c. early August 1800

Eliza Fenwick, Englefield Cottage, near Egham, Surrey, to Mary Hays, 22 Hatton Garden [early August 1800] [postmark not readable].1


Englefield Cottage, near Egham Surry


    I have heard of you dear Mary by Mr F. & am delighted that you are going to Champion Hill2 at a season when London has no longer an all powerful attraction for ^you^  It seems to me that when the heart cannot gain the solace it seeks, change of scene produces a torpor that is comparatively desirable.

    Since I came to this place my time has been completely engrossed by little but necessary avocations. We generally ride four or five hours a day & having till within these few days been without female servants this day Miss Robinson & myself were busy from morning to night. Englefield green is singularly beautiful Tis a broad plain on the summit of a high hill, the houses are irregularly scattered & the breaks & openings display an astonishing prospect of richly wooded & cultivated country with the Thames poring through it. Mrs Robinson’s Cottage stands aloof from the grander dwellings of Lady Shuldam Lord Uxbridge & Mrs Freemantle its front windows look over St Anns Hill, the retreat of Mr Fox3 & from ^on^ the back we are sheltered by the tall trees of the forest. Mrs Robinson has displayed great taste in the fitting up of her cottage the papers of the rooms in a particular degree are beautifully appropriated to the building & situation The furniture is perhaps more ornamental than I should chuse for myself but still it is elegant & quiet – nothing gaudy nor ill placed. And yet dear Mary I sigh now & then for a home. Ah what a charm has the idea of a quiet home for me who for the past six years been tossed to & fro amidst fears & frights & perils. But at present Home does not open its sheltering doors for me & I may congratulate myself on being the guest of a woman whose powers of pleasing ever varied & graceful are united to quick feeling & generosity of temper. I intend making every advantage of the air & situation & am now writing to you on a garden seat under the shade of two tall trees & surrounded by a plantation of shrubs. Mr F. came to us on thursday last & intends returning tomorrow.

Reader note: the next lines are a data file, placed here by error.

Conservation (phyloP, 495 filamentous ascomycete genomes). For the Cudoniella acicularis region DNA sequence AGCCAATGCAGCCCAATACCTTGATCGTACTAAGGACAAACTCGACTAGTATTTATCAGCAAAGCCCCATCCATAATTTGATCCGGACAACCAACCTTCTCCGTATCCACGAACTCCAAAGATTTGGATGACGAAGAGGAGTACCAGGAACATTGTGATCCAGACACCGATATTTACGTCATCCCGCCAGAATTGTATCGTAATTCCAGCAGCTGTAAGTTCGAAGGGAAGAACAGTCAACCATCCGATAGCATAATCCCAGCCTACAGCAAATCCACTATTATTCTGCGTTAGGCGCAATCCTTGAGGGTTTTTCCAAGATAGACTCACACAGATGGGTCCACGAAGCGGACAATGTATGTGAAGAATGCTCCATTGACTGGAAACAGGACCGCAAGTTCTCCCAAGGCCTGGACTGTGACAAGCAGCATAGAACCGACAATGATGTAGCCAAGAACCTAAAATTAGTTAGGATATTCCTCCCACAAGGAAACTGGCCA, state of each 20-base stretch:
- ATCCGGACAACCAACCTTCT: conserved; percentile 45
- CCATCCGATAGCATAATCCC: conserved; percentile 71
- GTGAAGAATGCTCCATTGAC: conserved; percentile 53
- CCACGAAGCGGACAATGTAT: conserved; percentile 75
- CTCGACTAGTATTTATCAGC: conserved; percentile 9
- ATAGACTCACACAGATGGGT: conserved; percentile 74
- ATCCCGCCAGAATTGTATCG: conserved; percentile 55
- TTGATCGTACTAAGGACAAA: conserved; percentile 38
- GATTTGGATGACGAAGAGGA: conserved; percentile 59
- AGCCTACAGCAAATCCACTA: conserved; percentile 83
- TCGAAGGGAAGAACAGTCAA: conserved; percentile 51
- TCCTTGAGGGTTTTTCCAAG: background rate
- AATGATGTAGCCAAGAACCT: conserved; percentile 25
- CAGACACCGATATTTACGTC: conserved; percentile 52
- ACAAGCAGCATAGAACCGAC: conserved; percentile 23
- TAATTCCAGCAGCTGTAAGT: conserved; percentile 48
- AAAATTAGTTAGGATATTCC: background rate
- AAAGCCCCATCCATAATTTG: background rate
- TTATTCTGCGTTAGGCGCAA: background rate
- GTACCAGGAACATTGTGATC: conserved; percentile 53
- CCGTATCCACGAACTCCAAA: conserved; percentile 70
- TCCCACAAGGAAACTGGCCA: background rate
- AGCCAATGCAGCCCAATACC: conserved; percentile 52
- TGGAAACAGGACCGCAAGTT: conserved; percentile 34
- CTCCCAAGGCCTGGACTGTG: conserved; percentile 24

If you make an excursion to Windsor, do not be satisfied with the common routine of travelling through the town but visit the park by all means, it abounds with fine situations & majestic <–> views.

    Write to me dear Mary You have in letter writing the happiest facility while I am without any power of clothing the impulses of my affection in appropriate language. It is the same with me in conversation I am always powerless but not insensible.

        Adieu, dear friend May you be happy

                    Prays your sincere

                                E Fenwick

 

The children are well & Orlando improves in strength & beauty daily. Have you seen Mrs Robinsons Address to him? Tis a charming little poem It was in the Morning post last Tuesday.3


Address: Miss Hays | 22 Hatton Garden


Postmark: Illegible



1 Fenwick Family Papers, Correspondence, 1798-1855, NY Historical Library; Wedd, Fate of the Fenwicks 10-11; Brooks, Correspondence 320-21.  Fenwick was staying for a time in the home of the writer Mary Robinson (1757-1800), who had met Hays c. 1795 during Hays movement within the Godwin circle. 

2 Hays was going to visit her sister, Joanna Dunkin, and her large family at their spacious mansion at Champion Hill. 

3 The MP Charles James Fox (1749-1806), who once had a brief affair with Robinson.

4 Robinson's poem to Fenwick’s son, Orlando, appeared in the Morning Post on 29 July 1800;  the above letter would have been composed the following week, at the beginning of August 1800.